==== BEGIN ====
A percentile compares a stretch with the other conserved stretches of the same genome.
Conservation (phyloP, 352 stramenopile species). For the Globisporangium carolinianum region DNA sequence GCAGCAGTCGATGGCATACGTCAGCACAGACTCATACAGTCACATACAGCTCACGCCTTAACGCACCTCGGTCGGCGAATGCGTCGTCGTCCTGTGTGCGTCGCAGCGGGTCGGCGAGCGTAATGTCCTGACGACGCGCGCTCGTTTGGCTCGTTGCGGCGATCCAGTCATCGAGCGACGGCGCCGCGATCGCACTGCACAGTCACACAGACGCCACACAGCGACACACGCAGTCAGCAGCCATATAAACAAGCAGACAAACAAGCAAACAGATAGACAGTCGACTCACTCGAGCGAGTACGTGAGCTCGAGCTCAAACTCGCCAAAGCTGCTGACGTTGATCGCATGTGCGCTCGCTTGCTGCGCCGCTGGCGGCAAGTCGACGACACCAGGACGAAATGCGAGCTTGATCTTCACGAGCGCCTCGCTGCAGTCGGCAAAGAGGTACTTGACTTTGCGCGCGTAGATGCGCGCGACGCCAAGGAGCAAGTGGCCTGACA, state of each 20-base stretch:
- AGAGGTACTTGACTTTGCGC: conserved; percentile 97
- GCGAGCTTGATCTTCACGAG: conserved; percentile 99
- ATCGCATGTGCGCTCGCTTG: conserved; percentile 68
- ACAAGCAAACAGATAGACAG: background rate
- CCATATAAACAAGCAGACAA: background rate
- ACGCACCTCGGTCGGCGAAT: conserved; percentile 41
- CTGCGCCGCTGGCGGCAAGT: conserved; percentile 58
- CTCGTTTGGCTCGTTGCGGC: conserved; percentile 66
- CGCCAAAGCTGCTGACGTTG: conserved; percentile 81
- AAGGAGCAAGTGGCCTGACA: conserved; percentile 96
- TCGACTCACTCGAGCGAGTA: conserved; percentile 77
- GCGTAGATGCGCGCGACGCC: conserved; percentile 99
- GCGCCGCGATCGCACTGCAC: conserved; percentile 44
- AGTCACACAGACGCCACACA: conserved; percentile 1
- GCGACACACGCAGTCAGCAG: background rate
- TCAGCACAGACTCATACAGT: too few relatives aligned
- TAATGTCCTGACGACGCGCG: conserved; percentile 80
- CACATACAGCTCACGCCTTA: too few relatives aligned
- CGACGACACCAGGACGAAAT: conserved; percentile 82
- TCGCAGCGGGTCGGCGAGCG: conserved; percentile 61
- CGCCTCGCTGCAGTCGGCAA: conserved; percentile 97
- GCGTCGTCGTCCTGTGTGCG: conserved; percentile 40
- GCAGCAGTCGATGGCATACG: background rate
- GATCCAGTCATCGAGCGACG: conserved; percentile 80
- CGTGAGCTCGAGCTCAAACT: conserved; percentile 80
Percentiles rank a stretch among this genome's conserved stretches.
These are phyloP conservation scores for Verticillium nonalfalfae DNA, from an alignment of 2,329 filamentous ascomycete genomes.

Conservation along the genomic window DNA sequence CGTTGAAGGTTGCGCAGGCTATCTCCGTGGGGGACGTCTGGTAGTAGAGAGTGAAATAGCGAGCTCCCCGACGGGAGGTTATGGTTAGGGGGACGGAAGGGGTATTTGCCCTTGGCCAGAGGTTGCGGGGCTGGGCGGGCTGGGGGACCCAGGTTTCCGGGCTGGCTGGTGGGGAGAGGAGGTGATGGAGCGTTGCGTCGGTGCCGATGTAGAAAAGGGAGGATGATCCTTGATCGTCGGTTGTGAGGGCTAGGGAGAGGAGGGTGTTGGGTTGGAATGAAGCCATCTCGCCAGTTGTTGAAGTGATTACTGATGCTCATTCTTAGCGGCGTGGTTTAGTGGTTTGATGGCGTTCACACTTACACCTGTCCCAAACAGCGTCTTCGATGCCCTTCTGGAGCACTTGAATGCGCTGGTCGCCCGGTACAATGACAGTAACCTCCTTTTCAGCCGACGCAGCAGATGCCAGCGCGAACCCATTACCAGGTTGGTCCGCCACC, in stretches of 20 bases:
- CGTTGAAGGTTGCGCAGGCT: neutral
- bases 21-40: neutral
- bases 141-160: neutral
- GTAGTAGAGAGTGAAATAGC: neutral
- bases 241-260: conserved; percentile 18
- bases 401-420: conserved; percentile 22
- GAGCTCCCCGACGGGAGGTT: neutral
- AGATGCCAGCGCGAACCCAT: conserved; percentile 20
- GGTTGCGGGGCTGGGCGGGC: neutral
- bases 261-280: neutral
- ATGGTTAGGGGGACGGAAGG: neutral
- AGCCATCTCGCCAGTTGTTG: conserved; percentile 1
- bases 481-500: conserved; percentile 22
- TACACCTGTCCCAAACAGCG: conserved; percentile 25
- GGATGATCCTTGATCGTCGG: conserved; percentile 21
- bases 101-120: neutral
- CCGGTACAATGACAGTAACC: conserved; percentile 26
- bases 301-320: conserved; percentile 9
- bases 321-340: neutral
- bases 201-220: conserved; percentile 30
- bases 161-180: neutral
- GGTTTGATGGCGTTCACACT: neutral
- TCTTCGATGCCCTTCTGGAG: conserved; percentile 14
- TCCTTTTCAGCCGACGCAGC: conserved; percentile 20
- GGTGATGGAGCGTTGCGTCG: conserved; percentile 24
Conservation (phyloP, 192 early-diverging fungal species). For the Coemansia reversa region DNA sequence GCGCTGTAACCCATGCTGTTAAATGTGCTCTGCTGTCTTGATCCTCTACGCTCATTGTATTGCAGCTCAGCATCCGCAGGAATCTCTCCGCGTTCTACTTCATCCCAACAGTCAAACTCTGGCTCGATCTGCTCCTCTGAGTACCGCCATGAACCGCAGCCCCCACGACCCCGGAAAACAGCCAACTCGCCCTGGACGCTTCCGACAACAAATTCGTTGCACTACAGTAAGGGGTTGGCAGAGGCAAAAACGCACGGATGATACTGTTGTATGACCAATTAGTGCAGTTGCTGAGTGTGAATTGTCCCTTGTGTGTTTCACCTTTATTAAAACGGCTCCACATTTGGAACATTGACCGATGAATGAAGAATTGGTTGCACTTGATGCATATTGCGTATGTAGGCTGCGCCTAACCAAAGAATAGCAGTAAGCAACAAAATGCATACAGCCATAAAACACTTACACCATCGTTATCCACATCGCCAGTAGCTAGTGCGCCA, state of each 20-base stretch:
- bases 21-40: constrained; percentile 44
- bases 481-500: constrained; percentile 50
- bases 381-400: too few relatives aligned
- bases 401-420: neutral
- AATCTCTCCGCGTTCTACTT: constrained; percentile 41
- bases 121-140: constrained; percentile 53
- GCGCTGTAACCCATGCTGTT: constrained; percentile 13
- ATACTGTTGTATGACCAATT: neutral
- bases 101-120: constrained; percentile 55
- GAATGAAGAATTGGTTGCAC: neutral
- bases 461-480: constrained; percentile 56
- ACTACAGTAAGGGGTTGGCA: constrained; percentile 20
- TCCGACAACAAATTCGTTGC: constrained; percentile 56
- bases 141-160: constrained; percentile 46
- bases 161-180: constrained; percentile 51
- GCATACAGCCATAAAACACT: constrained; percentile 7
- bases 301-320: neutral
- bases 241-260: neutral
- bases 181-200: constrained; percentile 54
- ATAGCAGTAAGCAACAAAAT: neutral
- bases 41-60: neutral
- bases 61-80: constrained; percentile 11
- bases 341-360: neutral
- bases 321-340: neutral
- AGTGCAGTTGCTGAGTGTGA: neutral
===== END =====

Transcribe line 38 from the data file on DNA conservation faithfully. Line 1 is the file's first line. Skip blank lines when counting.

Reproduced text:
- AGATGCCAGCGCGAACCCAT: conserved; percentile 20